Tuesday, August 5, 2008

A Friendly Tech Tip: Size Matters

How relevant is the capacity of a force or torque measuring instrument to the expected load during a test? More than many people think.

The accuracy of measuring instruments can be specified in two ways. In some cases, accuracy is specified as a percentage of actual reading, in other cases as a percentage of full scale. Mark-10 specifies accuracy as a percentage of full scale. What does that mean exactly?

Consider the following analogy: Suppose you are weighing yourself on a 300 lb capacity common bathroom scale that specifies accuracy of ±2% of full scale. 2% of 300 lb equals 6 lb. If you weigh yourself and the scale shows 150 lb, your true weight could be anywhere between 144 and 156 lb. Even though the accuracy specification is ±2% of full scale, the percentage reading error could be up to 6 lb / 150 lb = 4%. Suppose your weight is only 100 lb. The percentage reading error could be as high as 6%. The lower the load, the greater the percentage reading error.

The same principle applies to our force and torque measuring instruments. Since accuracy is typically specified as a percentage of full scale, there is a fixed numerical value by which the reading may be incorrect at any point in the range of the instrument. Accordingly, it's important to select an instrument with capacity as close as possible to the expected maximum force.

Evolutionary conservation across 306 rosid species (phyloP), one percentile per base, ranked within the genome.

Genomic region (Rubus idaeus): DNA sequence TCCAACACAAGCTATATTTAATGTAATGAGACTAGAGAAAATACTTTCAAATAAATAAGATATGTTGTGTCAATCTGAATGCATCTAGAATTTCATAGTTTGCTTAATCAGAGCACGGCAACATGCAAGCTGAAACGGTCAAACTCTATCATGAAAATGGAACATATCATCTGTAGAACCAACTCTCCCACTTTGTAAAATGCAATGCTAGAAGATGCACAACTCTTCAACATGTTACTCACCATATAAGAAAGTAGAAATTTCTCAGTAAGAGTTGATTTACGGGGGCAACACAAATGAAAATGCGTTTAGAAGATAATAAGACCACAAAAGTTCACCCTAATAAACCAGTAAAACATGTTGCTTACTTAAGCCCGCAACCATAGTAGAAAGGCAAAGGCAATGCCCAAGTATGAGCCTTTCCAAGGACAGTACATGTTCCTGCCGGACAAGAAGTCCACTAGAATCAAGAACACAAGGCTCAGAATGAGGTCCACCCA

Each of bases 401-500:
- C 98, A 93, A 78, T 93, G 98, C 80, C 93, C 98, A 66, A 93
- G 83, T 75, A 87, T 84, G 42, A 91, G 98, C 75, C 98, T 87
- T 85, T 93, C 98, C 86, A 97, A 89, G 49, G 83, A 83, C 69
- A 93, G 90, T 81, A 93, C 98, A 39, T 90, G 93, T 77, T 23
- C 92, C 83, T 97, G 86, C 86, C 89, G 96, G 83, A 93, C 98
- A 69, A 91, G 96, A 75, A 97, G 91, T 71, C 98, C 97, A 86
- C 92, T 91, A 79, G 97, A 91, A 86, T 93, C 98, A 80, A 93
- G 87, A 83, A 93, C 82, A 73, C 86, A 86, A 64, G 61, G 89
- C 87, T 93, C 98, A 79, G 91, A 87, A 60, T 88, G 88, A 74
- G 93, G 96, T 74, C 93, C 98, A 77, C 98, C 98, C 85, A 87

For example, our Series BG digital force gauges specify accuracy of ±0.2% of full scale ±1 digit (increment). In the case of the
BG100 force gauge (with capacity of 100 lb), the specification translates into an error of 0.25 lb. This is calculated as follows: 100 lb x 0.2% = 0.2 lb + 1 digit [0.05 lb] = 0.25 lb.

If the total observed force is 80 lb, a maximum error of 0.25 lb represents a percentage reading error of approximately 0.3%. If, however, the total observed force is only 2 lb, the percentage reading error is 12.5%. Such an error could easily mean the difference between an acceptable product and a reject.

A quick evaluation of the maximum expected load during your test and an evaluation of the available capacities of force and torque measuring instruments will go a long way in ensuring that your samples are tested as accurately as possible.

Questions? Comments? Feel free to post!